MA 15+, 131 minutes
Review by © Jane Freebury
As the first Kingsman movie opened eight years ago, the filmmakers were suggesting that it might fill the space that Bond was relinquishing. Maybe then, but not anymore. Bond has of course had a comeback, even while the mood stays sombre.
In this origin story film, series writer-director Matthew Vaughn and his team tell how the Kingsman club for gentlemen spies came into being above a tailor shop in Savile Row. It has got something to do with Arthurian legend, the cut of a man’s trousers and his conduct in the wider world beyond class privilege.
In the absence of Colin Firth and Taron Egerton et al from the first two films, much rests on Ralph Fiennes in the role of Orlando, a Duke of Oxford in the time of the First World War. His elegance, pained expression, and repressed persona are a perfect fit for an establishment anti-hero who is harbouring strong pacifist views.
Be they waiters, or be they Englishmen?
It’s a nice bit of intertextuality having Fiennes, who is of course currently M from MI6 in the Bond franchise, as the main character. The King’s Man origin story has to work without Firth and the rest of the cast familiar to fans of the two earlier films, Kingsman: The Secret Service (2014), and Kingsman: The Golden Circle (2017). The entire series, including Kingsman: The Blue Blood that is due out next year, is based on the comic books first published in 2012, very recent additions to Marvel compared to the many others that have been rendered recently for the screen.
It takes fully 45 minutes of running time before there is much of a hint of humour. There is little to be light about, I guess, during the opening scenes in a Boer concentration camp when the duke loses his wife and the mother of his young son, Conrad. Emily, Duchess of Oxford (Alexandra Maria Lara) dies in the crossfire of an exchange between British soldiers and Boers, while the duke is wounded in the knee. An injury which still troubles him as we fast-forward 15 years to when Conrad (Harris Dickinson) is landing a light plane at the family estate back in England.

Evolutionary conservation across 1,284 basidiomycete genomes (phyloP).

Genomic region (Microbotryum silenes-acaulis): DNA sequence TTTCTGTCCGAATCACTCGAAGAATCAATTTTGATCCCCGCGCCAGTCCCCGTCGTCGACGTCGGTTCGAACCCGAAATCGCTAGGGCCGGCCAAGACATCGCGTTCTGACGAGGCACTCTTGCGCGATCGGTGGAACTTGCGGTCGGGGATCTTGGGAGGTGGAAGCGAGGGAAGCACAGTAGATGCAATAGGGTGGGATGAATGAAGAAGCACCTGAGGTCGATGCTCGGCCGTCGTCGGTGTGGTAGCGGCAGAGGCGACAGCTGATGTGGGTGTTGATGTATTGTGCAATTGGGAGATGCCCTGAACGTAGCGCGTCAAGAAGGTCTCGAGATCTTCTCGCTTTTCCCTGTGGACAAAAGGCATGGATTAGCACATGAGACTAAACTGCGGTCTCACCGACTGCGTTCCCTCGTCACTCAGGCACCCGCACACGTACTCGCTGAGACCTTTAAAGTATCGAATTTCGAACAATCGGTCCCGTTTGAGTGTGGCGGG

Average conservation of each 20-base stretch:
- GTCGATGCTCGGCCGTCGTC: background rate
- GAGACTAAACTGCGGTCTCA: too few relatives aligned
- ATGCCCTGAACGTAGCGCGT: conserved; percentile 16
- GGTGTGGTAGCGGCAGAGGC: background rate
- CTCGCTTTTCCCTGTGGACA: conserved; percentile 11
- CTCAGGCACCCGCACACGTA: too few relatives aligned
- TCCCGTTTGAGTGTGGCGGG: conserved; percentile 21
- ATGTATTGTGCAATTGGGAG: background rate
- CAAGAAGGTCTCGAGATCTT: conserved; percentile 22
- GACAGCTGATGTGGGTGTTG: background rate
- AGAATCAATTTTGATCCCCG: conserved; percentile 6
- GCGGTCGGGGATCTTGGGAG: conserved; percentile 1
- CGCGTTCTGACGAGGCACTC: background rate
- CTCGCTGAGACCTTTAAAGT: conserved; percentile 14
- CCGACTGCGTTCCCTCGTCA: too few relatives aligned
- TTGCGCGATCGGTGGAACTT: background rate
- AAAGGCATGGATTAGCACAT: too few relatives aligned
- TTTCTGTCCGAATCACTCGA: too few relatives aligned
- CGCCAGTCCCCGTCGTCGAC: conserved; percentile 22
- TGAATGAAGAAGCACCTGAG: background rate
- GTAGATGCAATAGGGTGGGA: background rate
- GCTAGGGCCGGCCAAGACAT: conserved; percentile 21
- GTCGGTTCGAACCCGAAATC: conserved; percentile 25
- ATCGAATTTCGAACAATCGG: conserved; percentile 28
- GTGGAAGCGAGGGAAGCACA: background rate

As the drums of war are beating in the lead-up to WWI, and when the terrible trench warfare is underway in France and Belgium, Conrad, like so many other young men, is keen to serve his country. Nothing could be further from Orlando’s mind than giving his blessing to his son and only child. In an effort to convince the Americans to join the war effort with Britain, France and Russia, Orlando, Conrad, and two of their staff, Shola (Djimon Hounsou) and Polly (Gemma Arterton), set off to despatch Rasputin, the evil monk who has the Russian Tsar (Tom Hollander) in thrall with opium and hypnosis.
As King George, Kaiser Wilhelm and Tsar Nicholas, Hollander has a busy time behind the scenes getting into character for all three monarchs of the Allied powers. But it is Rhys Ifans who makes the far stronger impression as Rasputin. He delivers one of the best lines of the film when at an event he first lays eyes on Orlando and Conrad, dinner suit penguins both, he asks if they are waiters or Englishmen.
It is in these scenes, with Ifans camping it up as the bisexual priest, practised in the dark arts, dangerous as a cornered serpent, where The King’s Man finds its intended, rollicking footing. Only to lose it again, all too soon.
A long way from rollicking fun, and surprisingly earnest
In her role as Polly, Gemma Arterton is also a spirited presence. She can handle a pistol, use the martial arts for self-defence and bake a mean Bakewell tart, laced with cyanide and topped with flaked almonds.
It seems that The King’s Man is at odds with itself. It wants to be serious and not serious at the same time. A long way from rollicking fun, this surprisingly earnest origin story uses some actual historical moments to underpin its case for a return to first principles of gentlemanly honour.
Some of the best action occurs in the final scenes with the big reveal of the identity of the Scottish-accented uber villain who lives on a rocky protrusion with his goats, but by then we are so bemused by it all, we may forget to laugh.